…in spite of the patent absurdity of some of its constructs…in spite of the tolerance of the scientific community for unsubstantiated just-so stories, because we have a prior commitment, a commitment to materialism.  It is not that the methods and institutions of science somehow compel us to accept a material explanation of the phenomenal world, but, on the contrary, that we are forced by our a priori adherence to material causes to create an apparatus of investigation and a set of concepts that produce material explanations, no matter how counterintuitive, no matter how mystifying to the uninitiated.  Moreover, that materialism is absolute, for we cannot allow a Divine Foot in the door.[157]

These sentiments are also shared by Pontifical Academy of Science members such as Stephen Hawking who is somehow trusted to be objective as he advises the Magisterium on matters involving origins, even though his materialistic worldview is evident in statements such as: “I regard the brain as a computer which will stop working when its components fail. There is no heaven or afterlife for broken down computers; that is a fairy story for people afraid of the dark.”[158]  A similar commitment to materialism—and often, a hatred of Christianity—has been expressed by leading evolutionists ever since and including Darwin, who explained: “I can indeed hardly see how anyone ought to wish Christianity to be true; for if so the plain language of the text seems to show that the men who do not believe, and this would include my Father, Brother and almost all my best friends, will be everlastingly punished.  And this is a damnable doctrine.”[159]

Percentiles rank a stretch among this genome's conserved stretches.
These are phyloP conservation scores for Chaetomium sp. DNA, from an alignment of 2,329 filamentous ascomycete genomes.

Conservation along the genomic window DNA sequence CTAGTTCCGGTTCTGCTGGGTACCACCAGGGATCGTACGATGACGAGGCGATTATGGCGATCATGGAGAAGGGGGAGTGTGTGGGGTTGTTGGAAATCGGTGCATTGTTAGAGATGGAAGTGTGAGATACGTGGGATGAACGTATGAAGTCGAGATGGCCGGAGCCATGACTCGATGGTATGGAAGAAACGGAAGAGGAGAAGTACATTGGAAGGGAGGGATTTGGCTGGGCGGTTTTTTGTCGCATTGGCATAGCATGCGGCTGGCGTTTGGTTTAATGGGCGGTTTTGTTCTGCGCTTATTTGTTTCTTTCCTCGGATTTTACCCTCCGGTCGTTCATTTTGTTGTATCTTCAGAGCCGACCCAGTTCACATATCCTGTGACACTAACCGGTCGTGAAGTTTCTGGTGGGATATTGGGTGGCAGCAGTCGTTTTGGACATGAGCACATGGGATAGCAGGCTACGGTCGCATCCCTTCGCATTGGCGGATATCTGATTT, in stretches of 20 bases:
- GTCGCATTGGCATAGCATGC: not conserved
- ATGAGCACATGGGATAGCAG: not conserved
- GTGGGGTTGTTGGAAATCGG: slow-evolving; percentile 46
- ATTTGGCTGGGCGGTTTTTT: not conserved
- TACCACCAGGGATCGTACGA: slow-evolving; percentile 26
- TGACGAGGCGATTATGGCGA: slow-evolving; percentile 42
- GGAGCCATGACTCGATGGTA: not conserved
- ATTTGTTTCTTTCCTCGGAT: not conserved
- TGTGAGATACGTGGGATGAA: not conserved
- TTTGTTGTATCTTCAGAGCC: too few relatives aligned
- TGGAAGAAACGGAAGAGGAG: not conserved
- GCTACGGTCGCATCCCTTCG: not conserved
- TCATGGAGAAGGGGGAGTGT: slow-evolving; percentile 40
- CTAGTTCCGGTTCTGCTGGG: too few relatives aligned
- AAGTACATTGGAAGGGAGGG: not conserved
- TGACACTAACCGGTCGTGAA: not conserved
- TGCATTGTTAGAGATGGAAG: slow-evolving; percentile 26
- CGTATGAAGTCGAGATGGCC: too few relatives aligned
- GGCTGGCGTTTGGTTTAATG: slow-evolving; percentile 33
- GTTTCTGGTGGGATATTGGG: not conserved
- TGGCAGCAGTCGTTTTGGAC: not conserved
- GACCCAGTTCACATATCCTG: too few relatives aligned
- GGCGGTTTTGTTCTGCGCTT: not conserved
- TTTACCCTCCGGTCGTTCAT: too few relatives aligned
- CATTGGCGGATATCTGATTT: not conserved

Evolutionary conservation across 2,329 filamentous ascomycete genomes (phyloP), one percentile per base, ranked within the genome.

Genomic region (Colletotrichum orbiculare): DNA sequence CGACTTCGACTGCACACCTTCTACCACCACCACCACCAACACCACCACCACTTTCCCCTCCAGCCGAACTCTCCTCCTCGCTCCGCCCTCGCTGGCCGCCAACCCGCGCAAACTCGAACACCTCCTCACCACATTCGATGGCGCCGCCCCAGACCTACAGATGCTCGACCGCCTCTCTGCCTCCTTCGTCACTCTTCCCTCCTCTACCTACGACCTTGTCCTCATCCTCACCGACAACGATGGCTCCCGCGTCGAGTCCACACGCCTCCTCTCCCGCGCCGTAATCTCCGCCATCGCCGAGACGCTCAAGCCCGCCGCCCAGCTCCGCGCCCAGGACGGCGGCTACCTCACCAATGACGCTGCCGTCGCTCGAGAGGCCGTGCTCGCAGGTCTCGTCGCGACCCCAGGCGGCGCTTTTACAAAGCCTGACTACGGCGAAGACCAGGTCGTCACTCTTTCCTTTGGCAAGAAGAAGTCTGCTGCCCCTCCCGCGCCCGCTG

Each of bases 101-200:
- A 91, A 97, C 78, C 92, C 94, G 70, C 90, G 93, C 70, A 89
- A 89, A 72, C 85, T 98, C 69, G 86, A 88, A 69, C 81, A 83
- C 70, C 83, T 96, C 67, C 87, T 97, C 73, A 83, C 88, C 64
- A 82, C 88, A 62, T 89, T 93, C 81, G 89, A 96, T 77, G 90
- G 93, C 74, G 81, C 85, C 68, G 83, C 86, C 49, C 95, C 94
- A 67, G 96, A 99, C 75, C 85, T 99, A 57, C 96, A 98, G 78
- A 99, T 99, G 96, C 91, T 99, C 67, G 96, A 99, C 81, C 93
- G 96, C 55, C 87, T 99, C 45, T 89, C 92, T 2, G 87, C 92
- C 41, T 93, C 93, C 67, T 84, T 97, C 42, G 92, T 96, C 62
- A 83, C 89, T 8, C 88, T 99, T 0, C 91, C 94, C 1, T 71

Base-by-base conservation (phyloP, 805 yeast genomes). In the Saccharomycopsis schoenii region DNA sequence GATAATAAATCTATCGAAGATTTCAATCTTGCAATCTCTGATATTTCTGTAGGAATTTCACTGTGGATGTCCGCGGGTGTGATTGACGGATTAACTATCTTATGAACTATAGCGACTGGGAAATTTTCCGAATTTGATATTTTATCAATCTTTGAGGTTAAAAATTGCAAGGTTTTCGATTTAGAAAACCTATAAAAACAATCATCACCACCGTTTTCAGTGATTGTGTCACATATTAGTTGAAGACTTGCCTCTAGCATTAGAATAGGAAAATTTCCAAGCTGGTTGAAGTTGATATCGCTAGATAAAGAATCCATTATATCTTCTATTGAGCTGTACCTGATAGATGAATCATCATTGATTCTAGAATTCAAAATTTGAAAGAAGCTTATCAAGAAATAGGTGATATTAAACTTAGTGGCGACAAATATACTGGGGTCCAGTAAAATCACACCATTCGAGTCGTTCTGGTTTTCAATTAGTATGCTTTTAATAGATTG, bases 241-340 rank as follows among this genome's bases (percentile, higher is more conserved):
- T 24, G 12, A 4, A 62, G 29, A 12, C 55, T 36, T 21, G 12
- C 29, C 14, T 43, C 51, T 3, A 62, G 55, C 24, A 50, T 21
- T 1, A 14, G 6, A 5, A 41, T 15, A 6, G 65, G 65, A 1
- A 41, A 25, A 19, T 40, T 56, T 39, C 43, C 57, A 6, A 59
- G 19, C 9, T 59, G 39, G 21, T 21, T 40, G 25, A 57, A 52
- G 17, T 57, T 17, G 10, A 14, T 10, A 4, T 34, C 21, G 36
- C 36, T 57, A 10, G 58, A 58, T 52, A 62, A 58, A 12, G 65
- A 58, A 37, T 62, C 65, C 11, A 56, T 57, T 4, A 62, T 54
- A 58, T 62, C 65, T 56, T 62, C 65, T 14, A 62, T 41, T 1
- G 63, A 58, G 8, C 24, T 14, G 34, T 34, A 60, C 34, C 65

More than forty years ago, Sir Solly Zuckerman warned:

“…students of fossil primates have not been distinguished for caution when working within the logical constraints of their subject.  The record is so astonishing that it is legitimate to ask whether much science is yet to be found in this field at all.”[160]

Zuckerman was right.  When science no longer becomes a search for truth but, instead, becomes fixated on developing the best materialistic explanation that denies the possibility of Special Creation, what results is a “presumed biological science…where to the faithful anything is possible—and there the ardent believer is sometimes able to believe several contradictory things at the same time.”[161]  It is called paleoanthropology.  This “pop-science” and its close relative, evolutionary biology, can survive only by indoctrinating the young and protecting the classroom monopoly, by mocking the opposition, and by convincing or intimidating religious authorities into accepting that human origins belongs exclusively to the domain of natural science, not historical theology.

Meanwhile, the teachers, clergy, and men of good will who have not directly studied the evidence must either presume that the materialists are honest, or they can express doubt and be ridiculed as Biblical literalists who oppose science.  The first option has been widely chosen, meaning that confusion cascades to students and to the laity, who are informed that natural science has apparently overturned the previous answers to the great questions of life: “Where did I come from?” and “What is my origin?”